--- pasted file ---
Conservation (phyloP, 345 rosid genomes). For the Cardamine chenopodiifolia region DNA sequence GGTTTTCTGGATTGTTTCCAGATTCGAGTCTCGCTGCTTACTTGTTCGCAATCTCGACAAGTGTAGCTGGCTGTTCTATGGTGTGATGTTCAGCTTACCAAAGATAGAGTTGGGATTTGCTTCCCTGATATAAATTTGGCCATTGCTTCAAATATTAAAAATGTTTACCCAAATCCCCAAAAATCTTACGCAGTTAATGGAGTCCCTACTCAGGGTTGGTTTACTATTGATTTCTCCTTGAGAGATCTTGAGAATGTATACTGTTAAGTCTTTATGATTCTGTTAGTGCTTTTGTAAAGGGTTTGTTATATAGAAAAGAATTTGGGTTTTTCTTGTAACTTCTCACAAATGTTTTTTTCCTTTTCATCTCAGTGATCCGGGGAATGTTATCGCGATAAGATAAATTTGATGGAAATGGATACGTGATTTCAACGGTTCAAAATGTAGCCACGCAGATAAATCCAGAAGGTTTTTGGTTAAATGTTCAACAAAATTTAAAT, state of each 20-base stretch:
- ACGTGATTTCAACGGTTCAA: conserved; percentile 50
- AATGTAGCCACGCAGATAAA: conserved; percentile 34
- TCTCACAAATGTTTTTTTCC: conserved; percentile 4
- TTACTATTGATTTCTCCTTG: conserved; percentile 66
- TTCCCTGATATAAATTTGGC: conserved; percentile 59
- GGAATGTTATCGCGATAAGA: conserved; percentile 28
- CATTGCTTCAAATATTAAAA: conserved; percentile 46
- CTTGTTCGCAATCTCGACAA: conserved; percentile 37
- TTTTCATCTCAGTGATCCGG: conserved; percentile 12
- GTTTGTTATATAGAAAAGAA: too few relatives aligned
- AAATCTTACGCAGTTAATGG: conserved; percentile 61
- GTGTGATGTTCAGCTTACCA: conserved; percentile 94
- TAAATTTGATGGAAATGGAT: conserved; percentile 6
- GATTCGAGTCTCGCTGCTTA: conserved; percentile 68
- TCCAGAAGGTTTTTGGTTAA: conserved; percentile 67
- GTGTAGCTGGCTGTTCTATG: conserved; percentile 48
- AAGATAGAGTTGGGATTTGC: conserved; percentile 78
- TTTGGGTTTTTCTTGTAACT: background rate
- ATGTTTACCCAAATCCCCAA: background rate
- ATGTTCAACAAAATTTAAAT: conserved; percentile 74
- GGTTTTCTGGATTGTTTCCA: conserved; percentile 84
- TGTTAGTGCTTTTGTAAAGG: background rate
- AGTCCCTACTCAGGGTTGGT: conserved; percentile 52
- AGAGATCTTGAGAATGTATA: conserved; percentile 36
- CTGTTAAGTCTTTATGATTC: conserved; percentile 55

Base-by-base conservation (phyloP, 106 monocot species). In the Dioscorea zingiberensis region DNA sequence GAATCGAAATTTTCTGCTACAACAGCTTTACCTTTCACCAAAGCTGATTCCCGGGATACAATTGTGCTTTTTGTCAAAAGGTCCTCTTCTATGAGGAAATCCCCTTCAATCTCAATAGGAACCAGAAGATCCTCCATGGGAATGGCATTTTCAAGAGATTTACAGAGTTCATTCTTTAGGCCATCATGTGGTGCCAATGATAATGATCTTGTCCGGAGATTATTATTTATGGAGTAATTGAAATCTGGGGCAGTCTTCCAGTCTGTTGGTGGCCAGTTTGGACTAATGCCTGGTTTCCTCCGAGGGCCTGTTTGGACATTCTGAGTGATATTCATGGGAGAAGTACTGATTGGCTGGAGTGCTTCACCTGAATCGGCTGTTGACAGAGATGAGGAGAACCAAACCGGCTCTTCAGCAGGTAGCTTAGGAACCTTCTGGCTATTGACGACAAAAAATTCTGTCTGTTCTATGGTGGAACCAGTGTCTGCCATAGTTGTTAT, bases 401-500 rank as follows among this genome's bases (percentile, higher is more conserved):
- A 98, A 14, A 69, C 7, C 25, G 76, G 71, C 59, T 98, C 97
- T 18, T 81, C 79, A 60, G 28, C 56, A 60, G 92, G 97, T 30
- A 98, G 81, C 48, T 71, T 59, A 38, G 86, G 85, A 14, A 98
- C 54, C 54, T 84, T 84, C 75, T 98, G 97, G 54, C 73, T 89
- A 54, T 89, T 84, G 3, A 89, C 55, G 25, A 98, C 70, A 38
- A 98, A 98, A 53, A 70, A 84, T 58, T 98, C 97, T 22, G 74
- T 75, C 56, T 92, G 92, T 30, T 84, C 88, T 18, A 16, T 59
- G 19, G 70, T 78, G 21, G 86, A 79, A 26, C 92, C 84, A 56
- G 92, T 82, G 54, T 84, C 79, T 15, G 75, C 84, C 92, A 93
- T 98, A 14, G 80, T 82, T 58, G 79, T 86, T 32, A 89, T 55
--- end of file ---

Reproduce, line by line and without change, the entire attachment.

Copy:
Conservation (phyloP, 345 rosid genomes). For the Cardamine chenopodiifolia region DNA sequence GGTTTTCTGGATTGTTTCCAGATTCGAGTCTCGCTGCTTACTTGTTCGCAATCTCGACAAGTGTAGCTGGCTGTTCTATGGTGTGATGTTCAGCTTACCAAAGATAGAGTTGGGATTTGCTTCCCTGATATAAATTTGGCCATTGCTTCAAATATTAAAAATGTTTACCCAAATCCCCAAAAATCTTACGCAGTTAATGGAGTCCCTACTCAGGGTTGGTTTACTATTGATTTCTCCTTGAGAGATCTTGAGAATGTATACTGTTAAGTCTTTATGATTCTGTTAGTGCTTTTGTAAAGGGTTTGTTATATAGAAAAGAATTTGGGTTTTTCTTGTAACTTCTCACAAATGTTTTTTTCCTTTTCATCTCAGTGATCCGGGGAATGTTATCGCGATAAGATAAATTTGATGGAAATGGATACGTGATTTCAACGGTTCAAAATGTAGCCACGCAGATAAATCCAGAAGGTTTTTGGTTAAATGTTCAACAAAATTTAAAT, state of each 20-base stretch:
- ACGTGATTTCAACGGTTCAA: conserved; percentile 50
- AATGTAGCCACGCAGATAAA: conserved; percentile 34
- TCTCACAAATGTTTTTTTCC: conserved; percentile 4
- TTACTATTGATTTCTCCTTG: conserved; percentile 66
- TTCCCTGATATAAATTTGGC: conserved; percentile 59
- GGAATGTTATCGCGATAAGA: conserved; percentile 28
- CATTGCTTCAAATATTAAAA: conserved; percentile 46
- CTTGTTCGCAATCTCGACAA: conserved; percentile 37
- TTTTCATCTCAGTGATCCGG: conserved; percentile 12
- GTTTGTTATATAGAAAAGAA: too few relatives aligned
- AAATCTTACGCAGTTAATGG: conserved; percentile 61
- GTGTGATGTTCAGCTTACCA: conserved; percentile 94
- TAAATTTGATGGAAATGGAT: conserved; percentile 6
- GATTCGAGTCTCGCTGCTTA: conserved; percentile 68
- TCCAGAAGGTTTTTGGTTAA: conserved; percentile 67
- GTGTAGCTGGCTGTTCTATG: conserved; percentile 48
- AAGATAGAGTTGGGATTTGC: conserved; percentile 78
- TTTGGGTTTTTCTTGTAACT: background rate
- ATGTTTACCCAAATCCCCAA: background rate
- ATGTTCAACAAAATTTAAAT: conserved; percentile 74
- GGTTTTCTGGATTGTTTCCA: conserved; percentile 84
- TGTTAGTGCTTTTGTAAAGG: background rate
- AGTCCCTACTCAGGGTTGGT: conserved; percentile 52
- AGAGATCTTGAGAATGTATA: conserved; percentile 36
- CTGTTAAGTCTTTATGATTC: conserved; percentile 55

Base-by-base conservation (phyloP, 106 monocot species). In the Dioscorea zingiberensis region DNA sequence GAATCGAAATTTTCTGCTACAACAGCTTTACCTTTCACCAAAGCTGATTCCCGGGATACAATTGTGCTTTTTGTCAAAAGGTCCTCTTCTATGAGGAAATCCCCTTCAATCTCAATAGGAACCAGAAGATCCTCCATGGGAATGGCATTTTCAAGAGATTTACAGAGTTCATTCTTTAGGCCATCATGTGGTGCCAATGATAATGATCTTGTCCGGAGATTATTATTTATGGAGTAATTGAAATCTGGGGCAGTCTTCCAGTCTGTTGGTGGCCAGTTTGGACTAATGCCTGGTTTCCTCCGAGGGCCTGTTTGGACATTCTGAGTGATATTCATGGGAGAAGTACTGATTGGCTGGAGTGCTTCACCTGAATCGGCTGTTGACAGAGATGAGGAGAACCAAACCGGCTCTTCAGCAGGTAGCTTAGGAACCTTCTGGCTATTGACGACAAAAAATTCTGTCTGTTCTATGGTGGAACCAGTGTCTGCCATAGTTGTTAT, bases 401-500 rank as follows among this genome's bases (percentile, higher is more conserved):
- A 98, A 14, A 69, C 7, C 25, G 76, G 71, C 59, T 98, C 97
- T 18, T 81, C 79, A 60, G 28, C 56, A 60, G 92, G 97, T 30
- A 98, G 81, C 48, T 71, T 59, A 38, G 86, G 85, A 14, A 98
- C 54, C 54, T 84, T 84, C 75, T 98, G 97, G 54, C 73, T 89
- A 54, T 89, T 84, G 3, A 89, C 55, G 25, A 98, C 70, A 38
- A 98, A 98, A 53, A 70, A 84, T 58, T 98, C 97, T 22, G 74
- T 75, C 56, T 92, G 92, T 30, T 84, C 88, T 18, A 16, T 59
- G 19, G 70, T 78, G 21, G 86, A 79, A 26, C 92, C 84, A 56
- G 92, T 82, G 54, T 84, C 79, T 15, G 75, C 84, C 92, A 93
- T 98, A 14, G 80, T 82, T 58, G 79, T 86, T 32, A 89, T 55